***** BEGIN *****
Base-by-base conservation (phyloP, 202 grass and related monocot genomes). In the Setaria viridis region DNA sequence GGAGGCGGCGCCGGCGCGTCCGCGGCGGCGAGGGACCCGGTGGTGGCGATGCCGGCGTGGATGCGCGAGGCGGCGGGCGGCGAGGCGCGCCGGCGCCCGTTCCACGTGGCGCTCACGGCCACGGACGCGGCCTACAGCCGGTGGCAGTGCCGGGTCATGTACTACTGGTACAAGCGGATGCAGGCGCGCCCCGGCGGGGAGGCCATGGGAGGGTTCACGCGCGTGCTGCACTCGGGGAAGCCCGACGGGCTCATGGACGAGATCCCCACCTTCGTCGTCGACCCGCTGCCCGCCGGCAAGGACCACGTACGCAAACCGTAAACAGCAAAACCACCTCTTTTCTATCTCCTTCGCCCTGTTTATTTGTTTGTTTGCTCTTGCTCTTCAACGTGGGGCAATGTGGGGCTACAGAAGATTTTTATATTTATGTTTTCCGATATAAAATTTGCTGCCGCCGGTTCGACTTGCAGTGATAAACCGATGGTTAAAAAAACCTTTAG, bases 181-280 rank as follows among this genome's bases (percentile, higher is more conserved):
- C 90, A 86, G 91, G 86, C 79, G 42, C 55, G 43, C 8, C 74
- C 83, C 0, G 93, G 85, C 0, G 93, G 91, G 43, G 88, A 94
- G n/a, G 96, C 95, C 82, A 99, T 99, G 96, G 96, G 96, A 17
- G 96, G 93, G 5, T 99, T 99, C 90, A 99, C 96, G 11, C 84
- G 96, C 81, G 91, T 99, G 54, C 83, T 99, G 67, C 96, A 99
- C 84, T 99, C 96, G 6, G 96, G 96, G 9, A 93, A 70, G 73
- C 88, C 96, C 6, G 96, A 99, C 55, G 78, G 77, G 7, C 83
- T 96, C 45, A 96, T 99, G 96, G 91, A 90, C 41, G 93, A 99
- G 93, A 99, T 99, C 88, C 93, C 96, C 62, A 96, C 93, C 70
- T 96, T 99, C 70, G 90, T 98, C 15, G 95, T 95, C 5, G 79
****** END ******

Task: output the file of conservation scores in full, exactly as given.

Base-by-base conservation (phyloP, 202 grass and related monocot genomes). In the Setaria viridis region DNA sequence GGAGGCGGCGCCGGCGCGTCCGCGGCGGCGAGGGACCCGGTGGTGGCGATGCCGGCGTGGATGCGCGAGGCGGCGGGCGGCGAGGCGCGCCGGCGCCCGTTCCACGTGGCGCTCACGGCCACGGACGCGGCCTACAGCCGGTGGCAGTGCCGGGTCATGTACTACTGGTACAAGCGGATGCAGGCGCGCCCCGGCGGGGAGGCCATGGGAGGGTTCACGCGCGTGCTGCACTCGGGGAAGCCCGACGGGCTCATGGACGAGATCCCCACCTTCGTCGTCGACCCGCTGCCCGCCGGCAAGGACCACGTACGCAAACCGTAAACAGCAAAACCACCTCTTTTCTATCTCCTTCGCCCTGTTTATTTGTTTGTTTGCTCTTGCTCTTCAACGTGGGGCAATGTGGGGCTACAGAAGATTTTTATATTTATGTTTTCCGATATAAAATTTGCTGCCGCCGGTTCGACTTGCAGTGATAAACCGATGGTTAAAAAAACCTTTAG, bases 181-280 rank as follows among this genome's bases (percentile, higher is more conserved):
- C 90, A 86, G 91, G 86, C 79, G 42, C 55, G 43, C 8, C 74
- C 83, C 0, G 93, G 85, C 0, G 93, G 91, G 43, G 88, A 94
- G n/a, G 96, C 95, C 82, A 99, T 99, G 96, G 96, G 96, A 17
- G 96, G 93, G 5, T 99, T 99, C 90, A 99, C 96, G 11, C 84
- G 96, C 81, G 91, T 99, G 54, C 83, T 99, G 67, C 96, A 99
- C 84, T 99, C 96, G 6, G 96, G 96, G 9, A 93, A 70, G 73
- C 88, C 96, C 6, G 96, A 99, C 55, G 78, G 77, G 7, C 83
- T 96, C 45, A 96, T 99, G 96, G 91, A 90, C 41, G 93, A 99
- G 93, A 99, T 99, C 88, C 93, C 96, C 62, A 96, C 93, C 70
- T 96, T 99, C 70, G 90, T 98, C 15, G 95, T 95, C 5, G 79